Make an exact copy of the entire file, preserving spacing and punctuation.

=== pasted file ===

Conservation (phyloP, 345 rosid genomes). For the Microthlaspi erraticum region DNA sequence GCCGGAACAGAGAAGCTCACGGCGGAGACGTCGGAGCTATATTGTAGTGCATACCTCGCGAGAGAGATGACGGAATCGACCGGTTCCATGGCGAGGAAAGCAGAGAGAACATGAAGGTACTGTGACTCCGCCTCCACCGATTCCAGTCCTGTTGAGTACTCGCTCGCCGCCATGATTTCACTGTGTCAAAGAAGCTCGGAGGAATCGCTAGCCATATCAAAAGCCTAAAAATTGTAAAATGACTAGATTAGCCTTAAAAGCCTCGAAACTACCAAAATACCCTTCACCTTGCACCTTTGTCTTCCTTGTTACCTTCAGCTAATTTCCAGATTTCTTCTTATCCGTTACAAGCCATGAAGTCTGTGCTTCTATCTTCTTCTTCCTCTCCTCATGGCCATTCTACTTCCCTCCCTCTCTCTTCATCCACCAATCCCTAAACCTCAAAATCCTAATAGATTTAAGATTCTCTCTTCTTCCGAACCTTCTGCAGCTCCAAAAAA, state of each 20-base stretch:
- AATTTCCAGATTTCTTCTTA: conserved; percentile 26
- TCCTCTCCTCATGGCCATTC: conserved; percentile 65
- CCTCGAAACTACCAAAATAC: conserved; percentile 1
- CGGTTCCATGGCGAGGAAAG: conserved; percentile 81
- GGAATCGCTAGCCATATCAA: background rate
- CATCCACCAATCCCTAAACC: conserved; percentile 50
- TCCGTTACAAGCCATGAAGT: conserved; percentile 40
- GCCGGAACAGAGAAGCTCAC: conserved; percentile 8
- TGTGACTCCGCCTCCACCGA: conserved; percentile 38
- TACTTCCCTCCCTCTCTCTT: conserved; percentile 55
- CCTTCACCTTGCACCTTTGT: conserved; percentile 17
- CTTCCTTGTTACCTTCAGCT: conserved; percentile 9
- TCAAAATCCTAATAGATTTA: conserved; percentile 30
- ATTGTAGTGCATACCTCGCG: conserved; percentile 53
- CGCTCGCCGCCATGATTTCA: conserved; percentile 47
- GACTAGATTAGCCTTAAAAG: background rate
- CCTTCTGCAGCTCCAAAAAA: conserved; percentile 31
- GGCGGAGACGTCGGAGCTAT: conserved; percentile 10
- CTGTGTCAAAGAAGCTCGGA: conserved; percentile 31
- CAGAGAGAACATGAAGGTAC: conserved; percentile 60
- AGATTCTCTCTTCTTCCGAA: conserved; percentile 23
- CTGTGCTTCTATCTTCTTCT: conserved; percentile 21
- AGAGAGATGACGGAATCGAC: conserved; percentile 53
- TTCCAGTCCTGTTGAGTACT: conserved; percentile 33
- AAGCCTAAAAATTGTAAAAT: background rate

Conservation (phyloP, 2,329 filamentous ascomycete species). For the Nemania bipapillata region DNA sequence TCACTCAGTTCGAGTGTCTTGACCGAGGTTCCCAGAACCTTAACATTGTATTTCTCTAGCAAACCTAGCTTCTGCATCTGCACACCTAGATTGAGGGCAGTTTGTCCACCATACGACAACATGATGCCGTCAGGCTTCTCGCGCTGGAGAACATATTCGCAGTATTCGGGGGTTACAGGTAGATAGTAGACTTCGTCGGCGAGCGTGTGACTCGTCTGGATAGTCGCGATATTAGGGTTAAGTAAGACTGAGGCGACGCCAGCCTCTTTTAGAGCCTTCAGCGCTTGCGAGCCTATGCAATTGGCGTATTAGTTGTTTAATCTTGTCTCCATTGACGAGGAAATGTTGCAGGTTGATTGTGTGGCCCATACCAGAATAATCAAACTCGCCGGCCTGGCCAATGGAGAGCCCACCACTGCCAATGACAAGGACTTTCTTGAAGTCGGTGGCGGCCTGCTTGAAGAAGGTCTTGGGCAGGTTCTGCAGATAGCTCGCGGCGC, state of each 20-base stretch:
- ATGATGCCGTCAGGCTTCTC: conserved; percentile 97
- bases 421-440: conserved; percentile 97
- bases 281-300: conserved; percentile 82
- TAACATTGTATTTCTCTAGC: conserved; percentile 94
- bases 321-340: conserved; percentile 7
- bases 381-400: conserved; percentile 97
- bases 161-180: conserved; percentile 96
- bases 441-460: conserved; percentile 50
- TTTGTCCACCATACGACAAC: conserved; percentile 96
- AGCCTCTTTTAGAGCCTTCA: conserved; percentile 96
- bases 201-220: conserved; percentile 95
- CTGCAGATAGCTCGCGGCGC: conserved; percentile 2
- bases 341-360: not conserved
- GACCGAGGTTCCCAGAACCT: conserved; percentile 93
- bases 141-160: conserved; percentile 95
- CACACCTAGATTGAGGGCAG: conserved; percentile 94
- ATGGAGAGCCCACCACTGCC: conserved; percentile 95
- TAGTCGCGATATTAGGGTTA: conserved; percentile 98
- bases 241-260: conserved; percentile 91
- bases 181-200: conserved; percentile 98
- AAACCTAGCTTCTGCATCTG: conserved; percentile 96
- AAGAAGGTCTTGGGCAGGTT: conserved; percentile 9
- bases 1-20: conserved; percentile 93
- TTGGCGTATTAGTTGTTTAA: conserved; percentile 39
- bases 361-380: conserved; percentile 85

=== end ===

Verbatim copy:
Conservation (phyloP, 345 rosid genomes). For the Microthlaspi erraticum region DNA sequence GCCGGAACAGAGAAGCTCACGGCGGAGACGTCGGAGCTATATTGTAGTGCATACCTCGCGAGAGAGATGACGGAATCGACCGGTTCCATGGCGAGGAAAGCAGAGAGAACATGAAGGTACTGTGACTCCGCCTCCACCGATTCCAGTCCTGTTGAGTACTCGCTCGCCGCCATGATTTCACTGTGTCAAAGAAGCTCGGAGGAATCGCTAGCCATATCAAAAGCCTAAAAATTGTAAAATGACTAGATTAGCCTTAAAAGCCTCGAAACTACCAAAATACCCTTCACCTTGCACCTTTGTCTTCCTTGTTACCTTCAGCTAATTTCCAGATTTCTTCTTATCCGTTACAAGCCATGAAGTCTGTGCTTCTATCTTCTTCTTCCTCTCCTCATGGCCATTCTACTTCCCTCCCTCTCTCTTCATCCACCAATCCCTAAACCTCAAAATCCTAATAGATTTAAGATTCTCTCTTCTTCCGAACCTTCTGCAGCTCCAAAAAA, state of each 20-base stretch:
- AATTTCCAGATTTCTTCTTA: conserved; percentile 26
- TCCTCTCCTCATGGCCATTC: conserved; percentile 65
- CCTCGAAACTACCAAAATAC: conserved; percentile 1
- CGGTTCCATGGCGAGGAAAG: conserved; percentile 81
- GGAATCGCTAGCCATATCAA: background rate
- CATCCACCAATCCCTAAACC: conserved; percentile 50
- TCCGTTACAAGCCATGAAGT: conserved; percentile 40
- GCCGGAACAGAGAAGCTCAC: conserved; percentile 8
- TGTGACTCCGCCTCCACCGA: conserved; percentile 38
- TACTTCCCTCCCTCTCTCTT: conserved; percentile 55
- CCTTCACCTTGCACCTTTGT: conserved; percentile 17
- CTTCCTTGTTACCTTCAGCT: conserved; percentile 9
- TCAAAATCCTAATAGATTTA: conserved; percentile 30
- ATTGTAGTGCATACCTCGCG: conserved; percentile 53
- CGCTCGCCGCCATGATTTCA: conserved; percentile 47
- GACTAGATTAGCCTTAAAAG: background rate
- CCTTCTGCAGCTCCAAAAAA: conserved; percentile 31
- GGCGGAGACGTCGGAGCTAT: conserved; percentile 10
- CTGTGTCAAAGAAGCTCGGA: conserved; percentile 31
- CAGAGAGAACATGAAGGTAC: conserved; percentile 60
- AGATTCTCTCTTCTTCCGAA: conserved; percentile 23
- CTGTGCTTCTATCTTCTTCT: conserved; percentile 21
- AGAGAGATGACGGAATCGAC: conserved; percentile 53
- TTCCAGTCCTGTTGAGTACT: conserved; percentile 33
- AAGCCTAAAAATTGTAAAAT: background rate

Conservation (phyloP, 2,329 filamentous ascomycete species). For the Nemania bipapillata region DNA sequence TCACTCAGTTCGAGTGTCTTGACCGAGGTTCCCAGAACCTTAACATTGTATTTCTCTAGCAAACCTAGCTTCTGCATCTGCACACCTAGATTGAGGGCAGTTTGTCCACCATACGACAACATGATGCCGTCAGGCTTCTCGCGCTGGAGAACATATTCGCAGTATTCGGGGGTTACAGGTAGATAGTAGACTTCGTCGGCGAGCGTGTGACTCGTCTGGATAGTCGCGATATTAGGGTTAAGTAAGACTGAGGCGACGCCAGCCTCTTTTAGAGCCTTCAGCGCTTGCGAGCCTATGCAATTGGCGTATTAGTTGTTTAATCTTGTCTCCATTGACGAGGAAATGTTGCAGGTTGATTGTGTGGCCCATACCAGAATAATCAAACTCGCCGGCCTGGCCAATGGAGAGCCCACCACTGCCAATGACAAGGACTTTCTTGAAGTCGGTGGCGGCCTGCTTGAAGAAGGTCTTGGGCAGGTTCTGCAGATAGCTCGCGGCGC, state of each 20-base stretch:
- ATGATGCCGTCAGGCTTCTC: conserved; percentile 97
- bases 421-440: conserved; percentile 97
- bases 281-300: conserved; percentile 82
- TAACATTGTATTTCTCTAGC: conserved; percentile 94
- bases 321-340: conserved; percentile 7
- bases 381-400: conserved; percentile 97
- bases 161-180: conserved; percentile 96
- bases 441-460: conserved; percentile 50
- TTTGTCCACCATACGACAAC: conserved; percentile 96
- AGCCTCTTTTAGAGCCTTCA: conserved; percentile 96
- bases 201-220: conserved; percentile 95
- CTGCAGATAGCTCGCGGCGC: conserved; percentile 2
- bases 341-360: not conserved
- GACCGAGGTTCCCAGAACCT: conserved; percentile 93
- bases 141-160: conserved; percentile 95
- CACACCTAGATTGAGGGCAG: conserved; percentile 94
- ATGGAGAGCCCACCACTGCC: conserved; percentile 95
- TAGTCGCGATATTAGGGTTA: conserved; percentile 98
- bases 241-260: conserved; percentile 91
- bases 181-200: conserved; percentile 98
- AAACCTAGCTTCTGCATCTG: conserved; percentile 96
- AAGAAGGTCTTGGGCAGGTT: conserved; percentile 9
- bases 1-20: conserved; percentile 93
- TTGGCGTATTAGTTGTTTAA: conserved; percentile 39
- bases 361-380: conserved; percentile 85